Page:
UDP-Glycosyltransferases are involved in imidacloprid resistance in the Asian citrus psyllid, Diaphorina citri (Hemiptera: Lividae).Pestic Biochem Physiol. 2019 Feb; 154:23-31.PB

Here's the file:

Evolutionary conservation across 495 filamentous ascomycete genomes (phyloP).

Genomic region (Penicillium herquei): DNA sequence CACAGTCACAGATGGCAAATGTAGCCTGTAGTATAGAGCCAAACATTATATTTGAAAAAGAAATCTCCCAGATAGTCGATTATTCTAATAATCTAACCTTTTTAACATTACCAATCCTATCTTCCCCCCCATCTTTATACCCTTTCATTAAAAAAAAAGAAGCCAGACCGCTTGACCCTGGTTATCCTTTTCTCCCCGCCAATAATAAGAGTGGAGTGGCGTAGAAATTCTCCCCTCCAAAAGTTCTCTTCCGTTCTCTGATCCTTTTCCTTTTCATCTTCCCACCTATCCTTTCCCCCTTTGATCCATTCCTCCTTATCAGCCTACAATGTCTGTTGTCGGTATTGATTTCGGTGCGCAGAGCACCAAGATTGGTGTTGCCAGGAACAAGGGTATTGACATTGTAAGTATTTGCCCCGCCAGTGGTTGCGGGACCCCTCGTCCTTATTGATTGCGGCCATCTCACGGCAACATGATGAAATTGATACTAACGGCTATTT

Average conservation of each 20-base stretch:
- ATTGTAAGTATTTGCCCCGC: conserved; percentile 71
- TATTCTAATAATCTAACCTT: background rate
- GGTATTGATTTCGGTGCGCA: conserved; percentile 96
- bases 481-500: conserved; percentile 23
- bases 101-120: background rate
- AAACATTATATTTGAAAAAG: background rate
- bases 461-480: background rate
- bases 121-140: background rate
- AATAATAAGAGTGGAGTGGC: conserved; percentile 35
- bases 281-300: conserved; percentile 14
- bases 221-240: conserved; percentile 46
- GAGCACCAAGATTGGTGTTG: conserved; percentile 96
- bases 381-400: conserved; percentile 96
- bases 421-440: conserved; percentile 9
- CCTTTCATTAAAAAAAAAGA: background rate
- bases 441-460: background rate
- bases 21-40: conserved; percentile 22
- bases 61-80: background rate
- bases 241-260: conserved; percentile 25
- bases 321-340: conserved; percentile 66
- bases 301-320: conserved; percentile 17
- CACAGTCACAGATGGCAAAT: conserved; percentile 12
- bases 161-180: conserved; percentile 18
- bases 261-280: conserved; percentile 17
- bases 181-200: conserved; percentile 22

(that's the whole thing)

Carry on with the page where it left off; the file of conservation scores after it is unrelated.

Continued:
UDP-glycosyltransferases (UGTs), as phase II detoxification enzymes, are widely distributed within living organisms and play vital roles in the biotransformation of endobiotics and xenobiotics in insects. Insects increase the expression of detoxification enzymes to cope with the stress of xenobiotics, including insecticides. However, the roles of UGTs in insecticide resistance are still seldom reported. In this study, two UGT inhibitors, namely, 5-nitrouracil and sulfinpyrazone, were found to synergistically increase the toxicity of imidacloprid in the resistant population of Diaphorina citri. Based on transcriptome data, a total of 17 putative UGTs were identified. Quantitative real-time PCR showed that fourteen of the 17 UGT genes were overexpressed in the resistant population relative to the susceptible population. Using RNA interference technology to knockdown six UGT genes, the results suggested that silencing the selected UGT375A1, UGT383A1, UGT383B1, and UGT384A1 genes dramatically increased the toxicity of imidacloprid in the resistant population. However, silencing the UGT362B1 and UGT379A1 genes did not result in a significant increase in the toxicity of imidacloprid in the resistant population. These findings revealed that some upregulated UGT genes were involved in imidacloprid resistance in D. citri. These results shed some light upon and further our understanding of the mechanisms of insecticide resistance in insects.